Suicide is a tricky public health issue, with experts and policymakers attempting to address both the roots of the problem and the crucial moments of crisis when people try to act on their suicidal feelings. Yet it’s still the second leading cause of death among those 25 to 34, and the third among those ages 15 to 24. Worldwide, there are more than 800,000 suicides every year. It’s still nearly impossible to identify those at risk for suicide before they begin exhibiting suicidal thoughts or behaviors in the first place. But a new international review has taken a look at all the methods available to reduce suicides and determined that some really do work while others show little effectiveness.
Researchers from the European College of Neuropsychopharmacology and the Expert Platform on Mental Health, Focus on Depression examined almost 1,800 studies on suicide published over ten years. The authors’ results were printed in Lancet Psychiatry.
One important finding was that restricting a person’s access to ways of committing suicide has a significant impact. Erecting barriers at popular suicide spots like high bridges and restricting the number of pills in packets are two measures that have proven effective. Places that have stricter gun licensing laws also have lower suicide rates. The report notes that if impulsive attempts at suicide could be blocked, many lives could be saved.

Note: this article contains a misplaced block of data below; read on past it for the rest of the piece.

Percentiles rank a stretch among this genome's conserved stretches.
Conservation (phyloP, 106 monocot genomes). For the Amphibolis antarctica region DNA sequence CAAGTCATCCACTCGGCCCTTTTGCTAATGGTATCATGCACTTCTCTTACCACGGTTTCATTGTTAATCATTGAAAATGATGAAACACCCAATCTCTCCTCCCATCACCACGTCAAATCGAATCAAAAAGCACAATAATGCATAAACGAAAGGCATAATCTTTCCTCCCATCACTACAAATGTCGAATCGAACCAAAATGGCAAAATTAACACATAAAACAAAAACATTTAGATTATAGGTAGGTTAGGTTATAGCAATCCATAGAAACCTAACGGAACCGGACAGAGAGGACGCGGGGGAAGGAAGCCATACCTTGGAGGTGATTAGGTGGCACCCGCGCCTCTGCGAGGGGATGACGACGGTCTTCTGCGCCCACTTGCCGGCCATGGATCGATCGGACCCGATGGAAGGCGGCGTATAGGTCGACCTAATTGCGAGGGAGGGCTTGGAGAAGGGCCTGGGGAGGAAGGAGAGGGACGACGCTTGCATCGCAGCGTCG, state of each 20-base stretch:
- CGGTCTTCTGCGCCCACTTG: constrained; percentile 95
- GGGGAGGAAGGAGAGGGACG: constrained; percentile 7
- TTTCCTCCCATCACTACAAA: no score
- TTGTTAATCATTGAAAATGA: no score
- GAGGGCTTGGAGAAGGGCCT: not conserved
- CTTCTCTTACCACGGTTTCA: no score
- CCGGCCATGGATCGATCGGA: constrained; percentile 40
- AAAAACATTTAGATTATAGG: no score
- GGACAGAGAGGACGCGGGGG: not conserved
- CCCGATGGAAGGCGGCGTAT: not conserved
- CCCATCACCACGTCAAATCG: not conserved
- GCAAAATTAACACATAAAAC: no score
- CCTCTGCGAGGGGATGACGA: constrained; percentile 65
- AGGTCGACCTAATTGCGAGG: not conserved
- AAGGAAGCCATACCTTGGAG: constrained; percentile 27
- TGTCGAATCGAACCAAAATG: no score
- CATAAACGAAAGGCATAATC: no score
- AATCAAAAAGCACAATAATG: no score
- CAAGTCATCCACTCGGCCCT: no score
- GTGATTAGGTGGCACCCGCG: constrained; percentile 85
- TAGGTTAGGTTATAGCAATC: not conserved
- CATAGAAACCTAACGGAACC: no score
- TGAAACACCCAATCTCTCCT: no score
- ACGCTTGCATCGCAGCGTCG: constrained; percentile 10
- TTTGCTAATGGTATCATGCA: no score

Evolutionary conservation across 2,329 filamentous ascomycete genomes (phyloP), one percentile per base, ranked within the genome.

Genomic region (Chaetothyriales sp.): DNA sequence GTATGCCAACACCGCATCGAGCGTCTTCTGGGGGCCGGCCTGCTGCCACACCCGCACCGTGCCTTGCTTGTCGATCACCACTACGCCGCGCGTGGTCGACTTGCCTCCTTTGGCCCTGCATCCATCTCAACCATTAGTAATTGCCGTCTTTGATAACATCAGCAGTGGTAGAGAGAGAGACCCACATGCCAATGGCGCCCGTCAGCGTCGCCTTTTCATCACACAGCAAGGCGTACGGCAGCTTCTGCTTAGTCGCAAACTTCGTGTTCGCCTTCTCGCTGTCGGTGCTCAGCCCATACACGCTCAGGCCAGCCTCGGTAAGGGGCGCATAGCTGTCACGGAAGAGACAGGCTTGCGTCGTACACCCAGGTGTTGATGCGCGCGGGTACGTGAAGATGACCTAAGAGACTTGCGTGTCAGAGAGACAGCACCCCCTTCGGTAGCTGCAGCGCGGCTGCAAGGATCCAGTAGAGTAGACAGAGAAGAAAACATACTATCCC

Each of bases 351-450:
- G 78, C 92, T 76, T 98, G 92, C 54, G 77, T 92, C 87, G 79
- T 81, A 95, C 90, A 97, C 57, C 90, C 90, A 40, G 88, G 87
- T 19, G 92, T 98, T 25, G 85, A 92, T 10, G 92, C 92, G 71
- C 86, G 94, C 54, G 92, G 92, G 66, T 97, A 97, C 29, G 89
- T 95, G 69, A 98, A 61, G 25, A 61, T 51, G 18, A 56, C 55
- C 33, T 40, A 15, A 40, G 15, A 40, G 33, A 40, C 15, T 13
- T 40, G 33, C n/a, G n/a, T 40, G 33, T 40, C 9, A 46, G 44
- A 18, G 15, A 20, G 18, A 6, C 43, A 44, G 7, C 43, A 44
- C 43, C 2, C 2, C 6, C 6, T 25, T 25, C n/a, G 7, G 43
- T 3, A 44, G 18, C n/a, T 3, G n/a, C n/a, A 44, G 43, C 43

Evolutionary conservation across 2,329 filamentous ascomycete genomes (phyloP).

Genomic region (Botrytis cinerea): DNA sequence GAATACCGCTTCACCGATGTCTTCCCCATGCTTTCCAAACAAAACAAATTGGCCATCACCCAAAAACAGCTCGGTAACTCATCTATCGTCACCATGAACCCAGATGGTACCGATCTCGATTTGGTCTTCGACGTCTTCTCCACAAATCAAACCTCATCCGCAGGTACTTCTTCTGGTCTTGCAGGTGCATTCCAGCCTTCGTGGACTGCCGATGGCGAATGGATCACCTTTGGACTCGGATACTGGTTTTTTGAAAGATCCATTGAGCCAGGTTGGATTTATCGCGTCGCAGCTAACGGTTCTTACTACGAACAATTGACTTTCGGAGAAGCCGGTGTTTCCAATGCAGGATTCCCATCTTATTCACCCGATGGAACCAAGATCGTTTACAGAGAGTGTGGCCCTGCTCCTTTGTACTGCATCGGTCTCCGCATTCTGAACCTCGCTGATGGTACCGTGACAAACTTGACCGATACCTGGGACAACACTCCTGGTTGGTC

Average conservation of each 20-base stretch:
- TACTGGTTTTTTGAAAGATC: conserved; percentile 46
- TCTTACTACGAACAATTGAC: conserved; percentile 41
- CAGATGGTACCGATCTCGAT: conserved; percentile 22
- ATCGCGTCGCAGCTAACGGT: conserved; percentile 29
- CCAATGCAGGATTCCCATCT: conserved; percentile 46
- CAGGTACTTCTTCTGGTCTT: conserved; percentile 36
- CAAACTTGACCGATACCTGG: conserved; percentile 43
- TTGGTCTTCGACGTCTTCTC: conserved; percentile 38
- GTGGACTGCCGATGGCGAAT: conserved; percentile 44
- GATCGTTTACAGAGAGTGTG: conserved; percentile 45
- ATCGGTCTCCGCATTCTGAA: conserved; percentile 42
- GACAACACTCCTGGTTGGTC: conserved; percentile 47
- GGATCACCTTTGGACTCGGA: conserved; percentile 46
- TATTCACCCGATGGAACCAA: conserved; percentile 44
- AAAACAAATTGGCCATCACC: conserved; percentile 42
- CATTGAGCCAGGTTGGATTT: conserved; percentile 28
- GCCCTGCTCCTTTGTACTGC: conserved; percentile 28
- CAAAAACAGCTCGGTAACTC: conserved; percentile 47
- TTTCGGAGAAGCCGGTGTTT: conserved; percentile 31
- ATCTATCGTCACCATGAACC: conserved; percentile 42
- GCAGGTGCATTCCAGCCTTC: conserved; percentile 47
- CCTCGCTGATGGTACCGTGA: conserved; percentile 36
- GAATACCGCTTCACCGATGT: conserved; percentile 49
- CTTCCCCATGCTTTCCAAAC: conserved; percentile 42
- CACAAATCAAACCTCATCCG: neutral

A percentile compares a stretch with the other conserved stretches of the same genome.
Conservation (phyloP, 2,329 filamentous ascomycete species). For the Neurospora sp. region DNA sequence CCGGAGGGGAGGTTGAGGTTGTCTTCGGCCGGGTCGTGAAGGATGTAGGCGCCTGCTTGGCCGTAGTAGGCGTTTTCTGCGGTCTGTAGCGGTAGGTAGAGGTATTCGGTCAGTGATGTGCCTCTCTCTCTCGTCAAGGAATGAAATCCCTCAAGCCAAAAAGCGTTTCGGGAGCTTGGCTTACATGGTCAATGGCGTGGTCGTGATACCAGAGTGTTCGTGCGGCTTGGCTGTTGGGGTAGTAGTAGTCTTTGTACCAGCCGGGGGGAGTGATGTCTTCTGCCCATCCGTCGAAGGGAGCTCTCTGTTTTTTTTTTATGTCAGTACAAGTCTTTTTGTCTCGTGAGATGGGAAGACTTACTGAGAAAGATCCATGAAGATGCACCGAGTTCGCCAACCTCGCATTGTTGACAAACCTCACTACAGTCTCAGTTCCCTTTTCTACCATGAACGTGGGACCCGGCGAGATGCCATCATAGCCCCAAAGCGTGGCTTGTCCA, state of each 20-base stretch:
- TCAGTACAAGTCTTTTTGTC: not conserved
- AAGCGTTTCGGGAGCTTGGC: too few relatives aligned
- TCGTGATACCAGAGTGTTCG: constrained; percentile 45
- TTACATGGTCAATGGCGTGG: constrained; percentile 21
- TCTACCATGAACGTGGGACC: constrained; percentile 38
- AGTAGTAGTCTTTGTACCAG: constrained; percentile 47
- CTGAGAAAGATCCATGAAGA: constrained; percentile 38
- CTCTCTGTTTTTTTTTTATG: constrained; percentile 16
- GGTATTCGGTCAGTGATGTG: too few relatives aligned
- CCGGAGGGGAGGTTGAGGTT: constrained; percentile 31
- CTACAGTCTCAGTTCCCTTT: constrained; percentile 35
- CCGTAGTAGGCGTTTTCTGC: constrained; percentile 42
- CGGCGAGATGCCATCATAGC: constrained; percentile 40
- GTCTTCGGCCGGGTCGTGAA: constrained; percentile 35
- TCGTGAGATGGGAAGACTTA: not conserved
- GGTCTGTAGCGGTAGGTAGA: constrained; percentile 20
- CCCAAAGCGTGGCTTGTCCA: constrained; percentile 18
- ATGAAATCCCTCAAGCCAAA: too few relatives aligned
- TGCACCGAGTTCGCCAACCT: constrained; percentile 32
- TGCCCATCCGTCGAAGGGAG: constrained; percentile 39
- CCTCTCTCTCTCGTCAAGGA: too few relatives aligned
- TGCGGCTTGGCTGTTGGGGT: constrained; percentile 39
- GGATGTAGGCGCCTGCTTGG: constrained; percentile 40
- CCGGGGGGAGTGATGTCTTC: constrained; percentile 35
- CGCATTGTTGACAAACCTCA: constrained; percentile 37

Addressing depression, which is an important risk factor for suicidal behavior, also proved to be effective in certain populations. Medicines like lithium and clozapine have reduced suicides among those over 75, but in children and adolescents the drugs may actually increase suicidal thoughts. Untreated depression, however, is also a risk, so the problem is highly personal and consequently complicated.
Additional methods that showed some positive effects included placing professionals trained to recognize at-risk behavior in schools, but this was only useful if integrated with other suicide prevention measures. The study also noted that following up with those who have previously attempted suicide is strongly recommended.
“We found that there is no single way of preventing suicide,” Zohar said in a press release. “However, implementation of the evidence-supported methods described in this study, including public and physician education and awareness together with appropriate legislation, has the potential to change public health strategies in suicide prevention plans. With these measures, we can significantly reduce the number of deaths due to suicide.”
The president of the European College of Neuropsychopharmacology, psychiatry professor Guy Goodwin, said the college was proud to have supported such a definitive review.
“As is still not sufficiently known, suicide is always among the commonest causes of death in young people,” he said. “Policies to reduce it need to be evidence-based and this review highlights where evidence does and does not exist currently.”
Source: Zalsman G, Hawton K, Wasserman D, van Heeringen K, Arnsman E, Sarchiapone M, et al. Suicide Prevention Starategies Revisited: 10-year Systematic Review. Lancet Psychiatry. 2016.